As a daemonset, you’ll see as many spire-agent pods as you have nodes.
In order to enable SPIRE to perform workload attestation – which allows the agent to identify the workload to attest to its agent – you must register the workload in the server. This tells SPIRE how to identify the workload and which SPIFFE ID to give it.
Create a new registration entry for the node, specifying the SPIFFE ID to allocate to the node:
$ kubectl exec -n spire spire-server-0 -- \ /opt/spire/bin/spire-server entry create \ -spiffeID spiffe://example.org/ns/spire/sa/spire-agent \ -selector k8s_sat:cluster:demo-cluster \ -selector k8s_sat:agent_ns:spire \ -selector k8s_sat:agent_sa:spire-agent \ -node
Create a new registration entry for the workload, specifying the SPIFFE ID to allocate to the workload:
$ kubectl exec -n spire spire-server-0 -- \ /opt/spire/bin/spire-server entry create \ -spiffeID spiffe://example.org/ns/default/sa/default \ -parentID spiffe://example.org/ns/spire/sa/spire-agent \ -selector k8s:ns:default \ -selector k8s:sa:default
Configure a Workload Container to Access SPIRE
In this step, you configure a workload container to access SPIRE. Specifically, you are configuring the workload container to access the Workload API UNIX domain socket.
The client-deployment.yaml file configures a no-op container using the spire-k8s docker image used for the server and agent. Examine the
volumes configuration stanzas to see how the UNIX domain
agent.sock is bound in.
You can test that the agent socket is accessible from an application container by issuing the following sequence of commands:
Apply the deployment file:
$ kubectl apply -f client-deployment.yaml
Obtain the pod hash for the workload container pod:
$ kubectl get pods NAME READY STATUS RESTARTS AGE client-6f9659bd44-m98vv 1/1 Running 0 18s
Obtain a shell connection to the running pod:
$ kubectl exec -it client-6f9659bd44-m98vv -- /bin/sh
Verify the container can access the socket:
/opt/spire/bin/spire-agent api fetch -socketPath /run/spire/sockets/agent.sock
If the agent is not running, you’ll see an error message such as “no such file or directory” or “connection refused”.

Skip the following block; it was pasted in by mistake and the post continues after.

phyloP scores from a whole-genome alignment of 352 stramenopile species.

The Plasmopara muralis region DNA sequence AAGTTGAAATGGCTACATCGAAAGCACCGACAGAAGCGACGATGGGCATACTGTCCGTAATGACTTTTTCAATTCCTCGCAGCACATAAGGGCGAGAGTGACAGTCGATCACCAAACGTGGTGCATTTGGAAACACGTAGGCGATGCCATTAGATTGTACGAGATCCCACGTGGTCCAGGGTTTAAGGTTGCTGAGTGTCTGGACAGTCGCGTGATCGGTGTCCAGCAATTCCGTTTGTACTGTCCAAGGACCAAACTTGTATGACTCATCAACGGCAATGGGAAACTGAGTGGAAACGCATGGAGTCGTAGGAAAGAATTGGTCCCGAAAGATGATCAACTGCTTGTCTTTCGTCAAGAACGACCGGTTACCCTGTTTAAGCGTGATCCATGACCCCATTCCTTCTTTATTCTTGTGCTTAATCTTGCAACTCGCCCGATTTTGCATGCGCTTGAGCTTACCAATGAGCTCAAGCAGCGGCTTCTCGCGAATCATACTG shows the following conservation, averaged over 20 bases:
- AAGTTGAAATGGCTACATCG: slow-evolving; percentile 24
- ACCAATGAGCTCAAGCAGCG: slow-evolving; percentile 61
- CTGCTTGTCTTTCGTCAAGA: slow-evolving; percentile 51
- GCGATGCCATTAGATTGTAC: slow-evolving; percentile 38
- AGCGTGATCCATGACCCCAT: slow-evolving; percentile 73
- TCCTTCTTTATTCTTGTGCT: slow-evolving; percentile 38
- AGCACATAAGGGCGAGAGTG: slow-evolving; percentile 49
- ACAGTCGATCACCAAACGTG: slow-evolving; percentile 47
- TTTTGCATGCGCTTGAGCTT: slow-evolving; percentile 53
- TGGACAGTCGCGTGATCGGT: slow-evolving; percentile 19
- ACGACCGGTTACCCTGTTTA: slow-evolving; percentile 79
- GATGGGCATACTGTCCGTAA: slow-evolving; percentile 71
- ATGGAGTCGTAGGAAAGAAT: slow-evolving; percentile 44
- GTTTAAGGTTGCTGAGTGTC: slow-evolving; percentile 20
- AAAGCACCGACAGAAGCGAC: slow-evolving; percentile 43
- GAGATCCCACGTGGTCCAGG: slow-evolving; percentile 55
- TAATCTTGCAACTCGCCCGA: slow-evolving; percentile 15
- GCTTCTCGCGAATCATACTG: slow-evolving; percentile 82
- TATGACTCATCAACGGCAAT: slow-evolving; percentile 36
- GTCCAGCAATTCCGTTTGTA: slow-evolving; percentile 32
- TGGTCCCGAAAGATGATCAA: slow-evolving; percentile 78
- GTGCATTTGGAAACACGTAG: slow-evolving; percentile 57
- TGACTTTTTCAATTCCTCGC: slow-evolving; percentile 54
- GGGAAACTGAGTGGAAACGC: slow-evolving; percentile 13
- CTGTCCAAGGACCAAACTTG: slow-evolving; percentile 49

If the agent is running, you’ll see a list of SVIDs.
/bin/shon the client container:
Tear Down All Components
Delete the workload container:
$ kubectl delete deployment client
Run the following command to delete all deployments and configurations for the agent, server, and namespace:
$ kubectl delete namespace spire
Run the following commands to delete the ClusterRole and ClusterRoleBinding settings:
$ kubectl delete clusterrole spire-server-trust-role spire-agent-cluster-role $ kubectl delete clusterrolebinding spire-server-trust-role-binding spire-agent-cluster-role-binding
Considerations When Using Minikube
If you are using Minikube to run this tutorial, when starting your cluster you should pass some additional configuration flags.
$ minikube start \ --extra-config=apiserver.service-account-signing-key-file=/var/lib/minikube/certs/sa.key \ --extra-config=apiserver.service-account-key-file=/var/lib/minikube/certs/sa.pub \ --extra-config=apiserver.service-account-issuer=api \ --extra-config=apiserver.service-account-api-audiences=api,spire-server \ --extra-config=apiserver.authorization-mode=Node,RBAC \ --extra-config=kubelet.authentication-token-webhook=true
apiserver.authorization-modecan be specified as
Considerations For A Production Environment
When deploying SPIRE in a production environment the following considerations should be made.
In the Create Server Configmap step: set the the cluster name in the
k8s_sat NodeAttestor entry to the name you provide in the agent-configmap.yaml configuration file.
If your Kubernetes cluster supports projected service account tokens, consider using the built-in Projected Service Account Token k8s Node Attestor for authenticating the SPIRE agent to the server. Projected Service Account Tokens are more tightly scoped than regular service account tokens, and thus more secure.
As configured, the SPIRE agent does not verify the identity of the Kubernetes kubelet when requesting metadata for workload attestation. For additional security, you may wish to configure the Kubernetes workload attestor to perform this verification on compatible Kubernetes distributions by setting
false. Read more
- Review the SPIRE Documentation to learn how to configure SPIRE for your environment.